• In various embodiments, processing unit 304 can execute a variety of programs in response to program code and can maintain multiple concurrently executing programs or processes. At any given time, some or all of the program code to be executed can be resident in processor(s) 304 and/or in storage subsystem 318. Through suitable programming, processor(s) 304 can provide various functionalities described above. Computer system 300 may additionally include a processing acceleration unit 306, which can include a digital signal processor (DSP), a special-purpose processor, and/or the like.
  • I/O subsystem 308 may include user interface input devices and user interface output devices. User interface input devices may include a keyboard, pointing devices such as a mouse or trackball, a touchpad or touch screen incorporated into a display, a scroll wheel, a click wheel, a dial, a button, a switch, a keypad, audio input devices with voice command recognition systems, microphones, and other types of input devices. User interface input devices may include, for example, motion sensing and/or gesture recognition devices such as the Microsoft Kinect® motion sensor that enables users to control and interact with an input device, such as the Microsoft Xbox® 360 game controller, through a natural user interface using gestures and spoken commands. User interface input devices may also include eye gesture recognition devices such as the Google Glass® blink detector that detects eye activity (e.g., ‘blinking’ while taking pictures and/or making a menu selection) from users and transforms the eye gestures as input into an input device (e.g., Google Glass®). Additionally, user interface input devices may include voice recognition sensing devices that enable users to interact with voice recognition systems (e.g., Siri® navigator), through voice commands.
  • User interface input devices may also include, without limitation, three dimensional (3D) mice, joysticks or pointing sticks, gamepads and graphic tablets, and audio/visual devices such as speakers, digital cameras, digital camcorders, portable media players, webcams, image scanners, fingerprint scanners, barcode reader 3D scanners, 3D printers, laser rangefinders, and eye gaze tracking devices. Additionally, user interface input devices may include, for example, medical imaging input devices such as computed tomography, magnetic resonance imaging, position emission tomography, medical ultrasonography devices. User interface input devices may also include, for example, audio input devices such as MIDI keyboards, digital musical instruments and the like.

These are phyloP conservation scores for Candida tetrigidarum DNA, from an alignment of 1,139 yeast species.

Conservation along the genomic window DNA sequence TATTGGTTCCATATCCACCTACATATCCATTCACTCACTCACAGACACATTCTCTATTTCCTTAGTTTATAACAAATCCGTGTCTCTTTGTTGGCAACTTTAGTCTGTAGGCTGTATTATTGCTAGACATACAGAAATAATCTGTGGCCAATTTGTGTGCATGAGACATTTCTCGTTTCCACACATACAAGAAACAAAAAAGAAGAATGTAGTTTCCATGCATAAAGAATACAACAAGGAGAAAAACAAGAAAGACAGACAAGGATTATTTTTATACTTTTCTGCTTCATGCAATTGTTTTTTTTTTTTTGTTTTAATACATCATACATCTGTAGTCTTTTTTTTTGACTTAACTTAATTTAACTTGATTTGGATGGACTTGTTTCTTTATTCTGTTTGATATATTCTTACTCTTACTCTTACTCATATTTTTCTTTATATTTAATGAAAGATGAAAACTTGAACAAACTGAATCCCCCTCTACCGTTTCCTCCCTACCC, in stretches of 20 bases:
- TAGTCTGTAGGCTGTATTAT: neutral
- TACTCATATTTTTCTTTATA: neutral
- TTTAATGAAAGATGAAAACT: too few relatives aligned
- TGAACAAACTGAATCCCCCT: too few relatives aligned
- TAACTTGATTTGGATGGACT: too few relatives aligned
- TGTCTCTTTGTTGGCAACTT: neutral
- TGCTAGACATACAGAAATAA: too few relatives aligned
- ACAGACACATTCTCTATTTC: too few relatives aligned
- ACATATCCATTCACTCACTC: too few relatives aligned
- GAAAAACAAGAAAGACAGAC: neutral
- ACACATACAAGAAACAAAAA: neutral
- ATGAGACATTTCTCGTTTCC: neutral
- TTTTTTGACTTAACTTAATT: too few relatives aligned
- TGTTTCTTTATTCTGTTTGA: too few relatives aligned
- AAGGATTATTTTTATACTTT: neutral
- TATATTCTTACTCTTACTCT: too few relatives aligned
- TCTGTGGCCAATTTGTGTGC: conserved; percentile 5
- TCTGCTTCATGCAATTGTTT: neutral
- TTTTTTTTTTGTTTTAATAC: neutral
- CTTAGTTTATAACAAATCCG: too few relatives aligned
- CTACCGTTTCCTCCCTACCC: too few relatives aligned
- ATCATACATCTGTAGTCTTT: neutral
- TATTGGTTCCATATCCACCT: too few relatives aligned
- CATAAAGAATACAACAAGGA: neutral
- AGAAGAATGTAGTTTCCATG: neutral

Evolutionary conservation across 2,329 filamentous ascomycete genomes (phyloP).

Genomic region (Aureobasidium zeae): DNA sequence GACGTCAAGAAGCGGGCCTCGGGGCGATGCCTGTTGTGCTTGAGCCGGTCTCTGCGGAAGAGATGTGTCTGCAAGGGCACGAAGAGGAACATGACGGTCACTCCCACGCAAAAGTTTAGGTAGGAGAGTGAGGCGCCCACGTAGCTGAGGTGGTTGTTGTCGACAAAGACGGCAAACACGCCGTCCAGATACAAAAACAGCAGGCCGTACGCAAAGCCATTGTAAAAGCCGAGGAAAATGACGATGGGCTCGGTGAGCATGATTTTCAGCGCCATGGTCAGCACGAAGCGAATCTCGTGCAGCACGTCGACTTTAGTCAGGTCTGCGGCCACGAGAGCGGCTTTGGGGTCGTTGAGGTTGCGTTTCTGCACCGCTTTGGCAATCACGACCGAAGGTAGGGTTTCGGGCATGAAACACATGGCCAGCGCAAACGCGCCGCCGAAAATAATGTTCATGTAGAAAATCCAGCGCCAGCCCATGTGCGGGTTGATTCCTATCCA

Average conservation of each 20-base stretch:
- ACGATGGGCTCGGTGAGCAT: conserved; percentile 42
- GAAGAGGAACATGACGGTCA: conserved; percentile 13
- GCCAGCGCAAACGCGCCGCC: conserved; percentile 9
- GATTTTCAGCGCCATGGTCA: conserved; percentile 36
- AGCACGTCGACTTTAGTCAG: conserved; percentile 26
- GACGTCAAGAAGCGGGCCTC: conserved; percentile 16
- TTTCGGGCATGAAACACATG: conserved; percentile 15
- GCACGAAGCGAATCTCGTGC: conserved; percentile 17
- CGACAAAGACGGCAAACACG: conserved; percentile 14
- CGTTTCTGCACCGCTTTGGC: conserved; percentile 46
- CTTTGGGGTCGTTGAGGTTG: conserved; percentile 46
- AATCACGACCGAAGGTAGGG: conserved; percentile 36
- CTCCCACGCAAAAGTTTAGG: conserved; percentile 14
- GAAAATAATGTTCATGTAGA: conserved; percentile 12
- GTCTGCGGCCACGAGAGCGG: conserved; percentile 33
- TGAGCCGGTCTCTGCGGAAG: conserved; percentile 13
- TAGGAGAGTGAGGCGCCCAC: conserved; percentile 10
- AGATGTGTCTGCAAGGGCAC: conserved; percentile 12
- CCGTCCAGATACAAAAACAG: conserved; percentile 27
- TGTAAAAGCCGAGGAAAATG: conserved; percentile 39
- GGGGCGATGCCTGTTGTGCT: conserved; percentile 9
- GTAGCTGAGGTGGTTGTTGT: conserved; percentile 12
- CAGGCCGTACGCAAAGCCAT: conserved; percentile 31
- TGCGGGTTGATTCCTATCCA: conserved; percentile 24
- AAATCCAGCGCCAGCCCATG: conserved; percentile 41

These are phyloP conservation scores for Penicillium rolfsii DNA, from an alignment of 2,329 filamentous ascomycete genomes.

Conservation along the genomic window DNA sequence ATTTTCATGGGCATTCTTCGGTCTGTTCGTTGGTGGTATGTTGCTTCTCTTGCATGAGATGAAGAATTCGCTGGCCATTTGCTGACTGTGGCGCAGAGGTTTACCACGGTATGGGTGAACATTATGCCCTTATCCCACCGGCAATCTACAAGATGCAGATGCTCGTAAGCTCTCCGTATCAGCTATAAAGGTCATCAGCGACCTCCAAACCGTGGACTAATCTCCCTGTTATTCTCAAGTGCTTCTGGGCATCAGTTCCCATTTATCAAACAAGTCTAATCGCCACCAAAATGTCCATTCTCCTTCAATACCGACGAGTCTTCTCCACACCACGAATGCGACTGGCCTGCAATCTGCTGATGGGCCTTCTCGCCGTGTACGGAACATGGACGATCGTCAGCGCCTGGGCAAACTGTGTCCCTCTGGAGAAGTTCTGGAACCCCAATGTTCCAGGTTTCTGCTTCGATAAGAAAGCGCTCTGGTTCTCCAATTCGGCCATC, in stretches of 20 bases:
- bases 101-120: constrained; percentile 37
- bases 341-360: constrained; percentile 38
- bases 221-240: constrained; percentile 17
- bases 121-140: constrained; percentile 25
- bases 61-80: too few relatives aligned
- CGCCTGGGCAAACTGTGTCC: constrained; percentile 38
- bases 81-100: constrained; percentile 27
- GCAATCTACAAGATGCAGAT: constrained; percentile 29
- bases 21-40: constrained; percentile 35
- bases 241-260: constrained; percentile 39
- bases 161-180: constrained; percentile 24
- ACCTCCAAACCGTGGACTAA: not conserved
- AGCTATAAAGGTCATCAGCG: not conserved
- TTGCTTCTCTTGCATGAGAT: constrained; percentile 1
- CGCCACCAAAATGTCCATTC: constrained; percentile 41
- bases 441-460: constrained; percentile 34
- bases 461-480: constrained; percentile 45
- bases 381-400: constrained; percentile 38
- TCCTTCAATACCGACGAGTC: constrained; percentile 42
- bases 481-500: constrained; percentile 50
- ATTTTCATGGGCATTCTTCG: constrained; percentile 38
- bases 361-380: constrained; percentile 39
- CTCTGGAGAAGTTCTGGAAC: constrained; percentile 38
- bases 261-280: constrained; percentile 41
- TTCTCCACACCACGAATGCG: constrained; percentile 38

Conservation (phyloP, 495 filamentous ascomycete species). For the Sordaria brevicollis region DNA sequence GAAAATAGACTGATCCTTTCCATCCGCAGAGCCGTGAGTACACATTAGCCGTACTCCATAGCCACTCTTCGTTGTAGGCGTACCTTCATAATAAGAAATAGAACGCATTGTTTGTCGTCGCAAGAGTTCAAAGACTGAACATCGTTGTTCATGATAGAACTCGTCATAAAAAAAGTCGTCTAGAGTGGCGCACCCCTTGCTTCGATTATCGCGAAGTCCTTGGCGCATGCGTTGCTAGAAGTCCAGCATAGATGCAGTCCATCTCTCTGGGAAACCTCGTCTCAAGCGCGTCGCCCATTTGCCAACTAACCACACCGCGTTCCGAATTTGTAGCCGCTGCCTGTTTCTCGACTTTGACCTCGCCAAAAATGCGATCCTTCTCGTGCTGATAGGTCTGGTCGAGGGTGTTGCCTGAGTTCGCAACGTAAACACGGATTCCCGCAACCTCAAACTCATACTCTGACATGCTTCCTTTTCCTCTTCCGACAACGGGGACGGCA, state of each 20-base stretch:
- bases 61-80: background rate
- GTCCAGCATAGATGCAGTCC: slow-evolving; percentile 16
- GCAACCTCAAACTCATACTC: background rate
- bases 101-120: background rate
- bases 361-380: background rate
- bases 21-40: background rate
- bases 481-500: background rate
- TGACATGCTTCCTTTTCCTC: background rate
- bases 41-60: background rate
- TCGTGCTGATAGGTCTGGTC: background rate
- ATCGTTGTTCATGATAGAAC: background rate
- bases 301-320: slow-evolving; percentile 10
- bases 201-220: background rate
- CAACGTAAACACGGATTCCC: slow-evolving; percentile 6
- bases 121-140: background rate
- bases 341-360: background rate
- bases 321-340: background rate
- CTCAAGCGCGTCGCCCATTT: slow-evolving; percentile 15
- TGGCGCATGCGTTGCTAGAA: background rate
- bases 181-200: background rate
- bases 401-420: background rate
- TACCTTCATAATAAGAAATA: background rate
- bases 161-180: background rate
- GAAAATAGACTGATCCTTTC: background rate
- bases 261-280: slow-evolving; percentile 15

• User interface output devices may include a display subsystem, indicator lights, or non-visual displays such as audio output devices, etc. The display subsystem may be a cathode ray tube (CRT), a flat-panel device, such as that using a liquid crystal display (LCD) or plasma display, a projection device, a touch screen, and the like. In general, use of the term “output device” is intended to include all possible types of devices and mechanisms for outputting information from computer system 300 to a user or other computer. For example, user interface output devices may include, without limitation, a variety of display devices that visually convey text, graphics and audio/video information such as monitors, printers, speakers, headphones, automotive navigation systems, plotters, voice output devices, and modems.